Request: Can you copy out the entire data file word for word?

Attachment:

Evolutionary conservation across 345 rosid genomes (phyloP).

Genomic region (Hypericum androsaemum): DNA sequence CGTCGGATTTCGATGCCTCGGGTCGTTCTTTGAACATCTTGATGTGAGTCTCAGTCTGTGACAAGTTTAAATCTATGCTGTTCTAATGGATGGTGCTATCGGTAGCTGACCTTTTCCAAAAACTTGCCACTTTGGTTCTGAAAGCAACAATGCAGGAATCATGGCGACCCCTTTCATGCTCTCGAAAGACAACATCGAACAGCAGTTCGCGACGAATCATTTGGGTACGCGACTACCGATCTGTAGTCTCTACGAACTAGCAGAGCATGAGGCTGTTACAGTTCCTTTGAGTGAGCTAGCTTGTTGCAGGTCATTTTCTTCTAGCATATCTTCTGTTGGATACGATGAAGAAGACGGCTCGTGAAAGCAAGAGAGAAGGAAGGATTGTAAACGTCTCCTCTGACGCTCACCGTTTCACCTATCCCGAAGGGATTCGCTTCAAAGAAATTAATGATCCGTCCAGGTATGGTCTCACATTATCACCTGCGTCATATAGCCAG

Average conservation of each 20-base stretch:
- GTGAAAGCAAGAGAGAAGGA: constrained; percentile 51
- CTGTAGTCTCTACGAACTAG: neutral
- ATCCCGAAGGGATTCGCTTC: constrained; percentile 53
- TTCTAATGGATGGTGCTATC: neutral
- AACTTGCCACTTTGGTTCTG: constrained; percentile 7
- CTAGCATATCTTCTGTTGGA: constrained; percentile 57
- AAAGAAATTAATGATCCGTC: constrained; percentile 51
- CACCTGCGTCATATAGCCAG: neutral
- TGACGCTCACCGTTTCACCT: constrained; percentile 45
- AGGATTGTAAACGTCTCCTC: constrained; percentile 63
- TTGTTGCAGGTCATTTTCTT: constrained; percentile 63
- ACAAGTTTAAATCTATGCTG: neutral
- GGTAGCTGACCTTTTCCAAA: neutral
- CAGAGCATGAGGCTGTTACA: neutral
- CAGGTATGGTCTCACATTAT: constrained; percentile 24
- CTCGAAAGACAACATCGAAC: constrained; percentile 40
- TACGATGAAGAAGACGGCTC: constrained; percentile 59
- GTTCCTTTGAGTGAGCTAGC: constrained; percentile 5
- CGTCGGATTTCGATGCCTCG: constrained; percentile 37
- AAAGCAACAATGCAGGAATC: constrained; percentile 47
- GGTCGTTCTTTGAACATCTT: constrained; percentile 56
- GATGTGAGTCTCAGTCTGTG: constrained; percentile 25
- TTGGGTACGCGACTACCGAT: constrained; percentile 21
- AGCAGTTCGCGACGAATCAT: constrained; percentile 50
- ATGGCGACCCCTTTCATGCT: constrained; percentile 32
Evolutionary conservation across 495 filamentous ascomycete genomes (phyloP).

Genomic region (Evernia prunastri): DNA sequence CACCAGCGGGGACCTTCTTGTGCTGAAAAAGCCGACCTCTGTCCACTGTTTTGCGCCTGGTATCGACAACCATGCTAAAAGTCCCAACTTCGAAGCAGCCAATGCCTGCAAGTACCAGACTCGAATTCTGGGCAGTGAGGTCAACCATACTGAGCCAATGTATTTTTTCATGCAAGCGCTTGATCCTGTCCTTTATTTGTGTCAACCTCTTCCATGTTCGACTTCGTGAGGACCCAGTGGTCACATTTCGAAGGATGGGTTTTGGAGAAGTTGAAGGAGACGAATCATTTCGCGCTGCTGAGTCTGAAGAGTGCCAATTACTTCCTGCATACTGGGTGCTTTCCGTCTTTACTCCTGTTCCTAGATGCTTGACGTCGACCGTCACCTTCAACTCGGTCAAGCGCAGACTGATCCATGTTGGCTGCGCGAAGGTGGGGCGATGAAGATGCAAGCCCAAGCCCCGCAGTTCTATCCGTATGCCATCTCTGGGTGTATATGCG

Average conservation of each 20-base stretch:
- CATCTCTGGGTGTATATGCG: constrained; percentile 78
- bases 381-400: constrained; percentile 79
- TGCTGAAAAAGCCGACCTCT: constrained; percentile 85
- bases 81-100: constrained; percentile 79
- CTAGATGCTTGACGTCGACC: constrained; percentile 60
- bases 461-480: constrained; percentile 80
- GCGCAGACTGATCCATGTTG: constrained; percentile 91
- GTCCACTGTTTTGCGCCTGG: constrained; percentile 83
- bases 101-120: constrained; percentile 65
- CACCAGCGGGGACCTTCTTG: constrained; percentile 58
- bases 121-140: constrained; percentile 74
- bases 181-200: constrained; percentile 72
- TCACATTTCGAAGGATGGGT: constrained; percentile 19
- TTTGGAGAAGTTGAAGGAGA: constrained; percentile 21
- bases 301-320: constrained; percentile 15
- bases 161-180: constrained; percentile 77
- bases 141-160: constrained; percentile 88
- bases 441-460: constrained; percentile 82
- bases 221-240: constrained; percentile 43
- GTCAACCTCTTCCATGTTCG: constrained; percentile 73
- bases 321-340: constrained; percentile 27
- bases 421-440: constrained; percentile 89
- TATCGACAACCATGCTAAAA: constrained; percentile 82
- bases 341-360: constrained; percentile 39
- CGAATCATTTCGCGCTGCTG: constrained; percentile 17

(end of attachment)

Evolutionary conservation across 345 rosid genomes (phyloP).

Genomic region (Hypericum androsaemum): DNA sequence CGTCGGATTTCGATGCCTCGGGTCGTTCTTTGAACATCTTGATGTGAGTCTCAGTCTGTGACAAGTTTAAATCTATGCTGTTCTAATGGATGGTGCTATCGGTAGCTGACCTTTTCCAAAAACTTGCCACTTTGGTTCTGAAAGCAACAATGCAGGAATCATGGCGACCCCTTTCATGCTCTCGAAAGACAACATCGAACAGCAGTTCGCGACGAATCATTTGGGTACGCGACTACCGATCTGTAGTCTCTACGAACTAGCAGAGCATGAGGCTGTTACAGTTCCTTTGAGTGAGCTAGCTTGTTGCAGGTCATTTTCTTCTAGCATATCTTCTGTTGGATACGATGAAGAAGACGGCTCGTGAAAGCAAGAGAGAAGGAAGGATTGTAAACGTCTCCTCTGACGCTCACCGTTTCACCTATCCCGAAGGGATTCGCTTCAAAGAAATTAATGATCCGTCCAGGTATGGTCTCACATTATCACCTGCGTCATATAGCCAG

Average conservation of each 20-base stretch:
- GTGAAAGCAAGAGAGAAGGA: constrained; percentile 51
- CTGTAGTCTCTACGAACTAG: neutral
- ATCCCGAAGGGATTCGCTTC: constrained; percentile 53
- TTCTAATGGATGGTGCTATC: neutral
- AACTTGCCACTTTGGTTCTG: constrained; percentile 7
- CTAGCATATCTTCTGTTGGA: constrained; percentile 57
- AAAGAAATTAATGATCCGTC: constrained; percentile 51
- CACCTGCGTCATATAGCCAG: neutral
- TGACGCTCACCGTTTCACCT: constrained; percentile 45
- AGGATTGTAAACGTCTCCTC: constrained; percentile 63
- TTGTTGCAGGTCATTTTCTT: constrained; percentile 63
- ACAAGTTTAAATCTATGCTG: neutral
- GGTAGCTGACCTTTTCCAAA: neutral
- CAGAGCATGAGGCTGTTACA: neutral
- CAGGTATGGTCTCACATTAT: constrained; percentile 24
- CTCGAAAGACAACATCGAAC: constrained; percentile 40
- TACGATGAAGAAGACGGCTC: constrained; percentile 59
- GTTCCTTTGAGTGAGCTAGC: constrained; percentile 5
- CGTCGGATTTCGATGCCTCG: constrained; percentile 37
- AAAGCAACAATGCAGGAATC: constrained; percentile 47
- GGTCGTTCTTTGAACATCTT: constrained; percentile 56
- GATGTGAGTCTCAGTCTGTG: constrained; percentile 25
- TTGGGTACGCGACTACCGAT: constrained; percentile 21
- AGCAGTTCGCGACGAATCAT: constrained; percentile 50
- ATGGCGACCCCTTTCATGCT: constrained; percentile 32
Evolutionary conservation across 495 filamentous ascomycete genomes (phyloP).

Genomic region (Evernia prunastri): DNA sequence CACCAGCGGGGACCTTCTTGTGCTGAAAAAGCCGACCTCTGTCCACTGTTTTGCGCCTGGTATCGACAACCATGCTAAAAGTCCCAACTTCGAAGCAGCCAATGCCTGCAAGTACCAGACTCGAATTCTGGGCAGTGAGGTCAACCATACTGAGCCAATGTATTTTTTCATGCAAGCGCTTGATCCTGTCCTTTATTTGTGTCAACCTCTTCCATGTTCGACTTCGTGAGGACCCAGTGGTCACATTTCGAAGGATGGGTTTTGGAGAAGTTGAAGGAGACGAATCATTTCGCGCTGCTGAGTCTGAAGAGTGCCAATTACTTCCTGCATACTGGGTGCTTTCCGTCTTTACTCCTGTTCCTAGATGCTTGACGTCGACCGTCACCTTCAACTCGGTCAAGCGCAGACTGATCCATGTTGGCTGCGCGAAGGTGGGGCGATGAAGATGCAAGCCCAAGCCCCGCAGTTCTATCCGTATGCCATCTCTGGGTGTATATGCG

Average conservation of each 20-base stretch:
- CATCTCTGGGTGTATATGCG: constrained; percentile 78
- bases 381-400: constrained; percentile 79
- TGCTGAAAAAGCCGACCTCT: constrained; percentile 85
- bases 81-100: constrained; percentile 79
- CTAGATGCTTGACGTCGACC: constrained; percentile 60
- bases 461-480: constrained; percentile 80
- GCGCAGACTGATCCATGTTG: constrained; percentile 91
- GTCCACTGTTTTGCGCCTGG: constrained; percentile 83
- bases 101-120: constrained; percentile 65
- CACCAGCGGGGACCTTCTTG: constrained; percentile 58
- bases 121-140: constrained; percentile 74
- bases 181-200: constrained; percentile 72
- TCACATTTCGAAGGATGGGT: constrained; percentile 19
- TTTGGAGAAGTTGAAGGAGA: constrained; percentile 21
- bases 301-320: constrained; percentile 15
- bases 161-180: constrained; percentile 77
- bases 141-160: constrained; percentile 88
- bases 441-460: constrained; percentile 82
- bases 221-240: constrained; percentile 43
- GTCAACCTCTTCCATGTTCG: constrained; percentile 73
- bases 321-340: constrained; percentile 27
- bases 421-440: constrained; percentile 89
- TATCGACAACCATGCTAAAA: constrained; percentile 82
- bases 341-360: constrained; percentile 39
- CGAATCATTTCGCGCTGCTG: constrained; percentile 17